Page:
The New Yorker: “Are You Experienced?” by David Means

David Means

‘Means is the author of the novel “Hystopia” and five story collections, including “The Spot” and “Instructions for a Funeral,” which was published earlier this year.”‘

From the point of view of this blog: David Means was the judge for the 2013 Willesden Herald international short story competition, awarding the prize mug to a story by Danielle McLaughlin, which you can read in Willesden Herald: New Short Stories 7.

New Yorker: Louise Erdrich reads her short story “The Stone”

DonErdrich at the 2015 National Book Festival.‘t forget the new Twitter version provides a facility to “bookmark” tweets for later. This can help if you haven’t got time to read just now or have used up all your “free views” till next month. Direct link to text and reading: The Stone by Louise Erdrich.

Photo: “Author Louise Erdrich reading at the 2015 National Book Festival. Erdrich won the 2012 National Book Award for Fiction for her novel The Round House.” (Wikipedia)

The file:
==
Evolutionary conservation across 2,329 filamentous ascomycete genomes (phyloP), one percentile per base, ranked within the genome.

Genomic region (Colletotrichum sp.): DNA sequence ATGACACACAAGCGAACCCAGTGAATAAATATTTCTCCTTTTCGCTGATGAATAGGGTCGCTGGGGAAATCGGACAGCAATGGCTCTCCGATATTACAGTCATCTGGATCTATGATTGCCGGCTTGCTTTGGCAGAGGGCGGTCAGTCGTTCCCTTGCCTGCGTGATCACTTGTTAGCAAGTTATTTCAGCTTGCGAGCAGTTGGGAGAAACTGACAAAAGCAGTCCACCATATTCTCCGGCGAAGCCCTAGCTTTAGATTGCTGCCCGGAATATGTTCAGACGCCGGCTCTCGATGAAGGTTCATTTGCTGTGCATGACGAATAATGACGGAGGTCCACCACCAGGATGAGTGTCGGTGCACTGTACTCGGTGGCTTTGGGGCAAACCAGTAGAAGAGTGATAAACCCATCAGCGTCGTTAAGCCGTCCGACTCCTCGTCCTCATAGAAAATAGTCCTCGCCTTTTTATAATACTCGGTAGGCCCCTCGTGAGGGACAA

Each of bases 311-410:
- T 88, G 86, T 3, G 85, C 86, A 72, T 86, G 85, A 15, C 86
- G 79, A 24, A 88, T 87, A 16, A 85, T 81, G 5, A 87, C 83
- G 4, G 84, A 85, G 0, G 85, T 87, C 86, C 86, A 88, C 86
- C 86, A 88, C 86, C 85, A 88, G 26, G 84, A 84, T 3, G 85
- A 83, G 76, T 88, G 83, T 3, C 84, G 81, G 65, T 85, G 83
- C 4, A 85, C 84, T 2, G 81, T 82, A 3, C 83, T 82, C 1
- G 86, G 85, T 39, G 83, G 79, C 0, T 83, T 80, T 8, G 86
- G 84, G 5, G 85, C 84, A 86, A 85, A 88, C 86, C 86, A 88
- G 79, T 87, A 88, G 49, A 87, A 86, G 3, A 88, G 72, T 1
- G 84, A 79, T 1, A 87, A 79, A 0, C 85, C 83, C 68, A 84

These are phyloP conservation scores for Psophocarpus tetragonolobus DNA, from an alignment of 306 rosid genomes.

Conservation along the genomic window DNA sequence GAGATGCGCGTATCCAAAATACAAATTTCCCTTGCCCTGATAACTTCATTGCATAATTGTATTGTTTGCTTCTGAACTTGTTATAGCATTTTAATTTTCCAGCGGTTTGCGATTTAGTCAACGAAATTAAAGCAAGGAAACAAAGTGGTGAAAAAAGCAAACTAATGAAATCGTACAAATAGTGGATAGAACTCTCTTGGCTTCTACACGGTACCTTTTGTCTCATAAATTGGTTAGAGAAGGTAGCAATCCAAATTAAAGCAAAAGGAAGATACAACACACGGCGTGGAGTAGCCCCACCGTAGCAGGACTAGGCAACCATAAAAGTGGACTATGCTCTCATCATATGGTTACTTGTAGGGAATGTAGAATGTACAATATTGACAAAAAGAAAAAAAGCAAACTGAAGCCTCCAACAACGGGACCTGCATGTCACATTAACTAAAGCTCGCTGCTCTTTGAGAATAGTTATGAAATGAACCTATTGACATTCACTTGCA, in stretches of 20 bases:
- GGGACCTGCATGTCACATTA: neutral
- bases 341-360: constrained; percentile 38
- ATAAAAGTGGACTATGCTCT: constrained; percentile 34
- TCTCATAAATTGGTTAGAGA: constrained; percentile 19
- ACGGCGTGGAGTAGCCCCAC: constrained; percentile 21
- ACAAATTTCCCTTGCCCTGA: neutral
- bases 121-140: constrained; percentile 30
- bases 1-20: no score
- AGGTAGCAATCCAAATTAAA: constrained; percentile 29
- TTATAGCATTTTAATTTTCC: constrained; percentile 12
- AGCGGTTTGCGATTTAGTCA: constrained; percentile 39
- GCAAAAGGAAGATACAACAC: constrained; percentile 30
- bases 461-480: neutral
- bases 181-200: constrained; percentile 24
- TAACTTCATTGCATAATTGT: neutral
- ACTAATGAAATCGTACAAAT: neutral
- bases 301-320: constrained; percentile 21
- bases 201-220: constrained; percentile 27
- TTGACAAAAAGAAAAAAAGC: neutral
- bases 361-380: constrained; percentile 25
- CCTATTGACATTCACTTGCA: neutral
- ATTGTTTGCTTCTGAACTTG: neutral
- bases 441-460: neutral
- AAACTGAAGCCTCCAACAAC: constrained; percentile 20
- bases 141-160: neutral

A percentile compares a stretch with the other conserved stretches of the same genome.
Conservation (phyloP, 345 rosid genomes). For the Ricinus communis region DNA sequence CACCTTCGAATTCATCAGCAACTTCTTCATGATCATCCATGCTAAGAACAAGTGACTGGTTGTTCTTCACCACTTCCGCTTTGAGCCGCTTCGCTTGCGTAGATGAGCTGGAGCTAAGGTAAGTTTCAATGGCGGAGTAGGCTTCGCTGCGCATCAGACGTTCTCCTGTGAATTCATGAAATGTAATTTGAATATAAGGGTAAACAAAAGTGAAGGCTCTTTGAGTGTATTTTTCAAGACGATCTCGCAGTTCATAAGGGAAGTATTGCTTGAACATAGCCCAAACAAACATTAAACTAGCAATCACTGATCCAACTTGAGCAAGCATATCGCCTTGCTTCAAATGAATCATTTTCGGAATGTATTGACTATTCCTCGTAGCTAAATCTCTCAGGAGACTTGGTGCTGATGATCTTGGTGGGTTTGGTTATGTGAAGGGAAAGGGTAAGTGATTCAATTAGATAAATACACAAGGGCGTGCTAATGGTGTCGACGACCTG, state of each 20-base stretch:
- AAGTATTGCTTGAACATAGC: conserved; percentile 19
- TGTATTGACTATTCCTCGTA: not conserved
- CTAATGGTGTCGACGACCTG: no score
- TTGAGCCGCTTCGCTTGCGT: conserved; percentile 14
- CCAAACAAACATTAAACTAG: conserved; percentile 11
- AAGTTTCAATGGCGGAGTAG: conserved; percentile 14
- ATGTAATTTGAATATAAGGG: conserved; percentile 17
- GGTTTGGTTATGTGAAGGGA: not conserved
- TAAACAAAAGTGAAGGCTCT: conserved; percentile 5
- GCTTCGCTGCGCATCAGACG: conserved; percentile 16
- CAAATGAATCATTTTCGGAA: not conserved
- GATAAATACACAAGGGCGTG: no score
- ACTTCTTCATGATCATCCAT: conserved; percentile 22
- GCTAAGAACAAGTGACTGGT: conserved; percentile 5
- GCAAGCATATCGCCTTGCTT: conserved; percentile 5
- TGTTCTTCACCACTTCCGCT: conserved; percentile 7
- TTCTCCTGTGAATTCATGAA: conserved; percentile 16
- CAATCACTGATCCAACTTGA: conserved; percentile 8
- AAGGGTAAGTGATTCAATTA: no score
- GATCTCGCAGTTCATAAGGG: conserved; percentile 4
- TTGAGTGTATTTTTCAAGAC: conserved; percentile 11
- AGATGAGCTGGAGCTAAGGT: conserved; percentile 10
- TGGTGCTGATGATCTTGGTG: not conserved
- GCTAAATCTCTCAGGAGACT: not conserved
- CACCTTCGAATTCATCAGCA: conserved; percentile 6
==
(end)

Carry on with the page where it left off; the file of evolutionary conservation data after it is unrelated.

The New Yorker: “She Said He Said” by Hanif Kureishi

Text and reading by the author in The New Yorker online (limit on free access applies)

“Hanif Kureishi wrote the screenplays for My Beautiful Laundrette and Le Week-End, among other films. He has published eight novels, including, most recently, The Nothing.

The New Yorker Summer Fiction Issue 2019

The flagship annual summer feast of fiction that keeps readers and writers delighted and hopeful respectively. See This Week In Fiction for many more short stories, interviews and readings.

New Yorker: Lore Segal reads “Dandelion” (March 2019)

A lyrical childhood memory piece of nature and family. It is well-read in the author’s beautiful accent, so evocative of the few treasured remnants of the Kindertransport children who made it to London, in this case from Vienna. (Ref. https://en.wikipedia.org/wiki/Lore_Segal). Other recent contributors to The Writer’s Voice podcast series include Sally Rooney and Yiyun Li. Introduced by the New Yorker’s fiction editor, Deborah Treisman.

You can also read the story, for the time being, online. It begins:

“That Henry James, when he got old, rewrote his early work was my excuse for revisiting, at ninety, a story I had written in my twenties. I was ten years old when I had to leave Austria, so the day with my father in the Alps must have taken place on our last family holiday, the previous August.” (Lore Segal)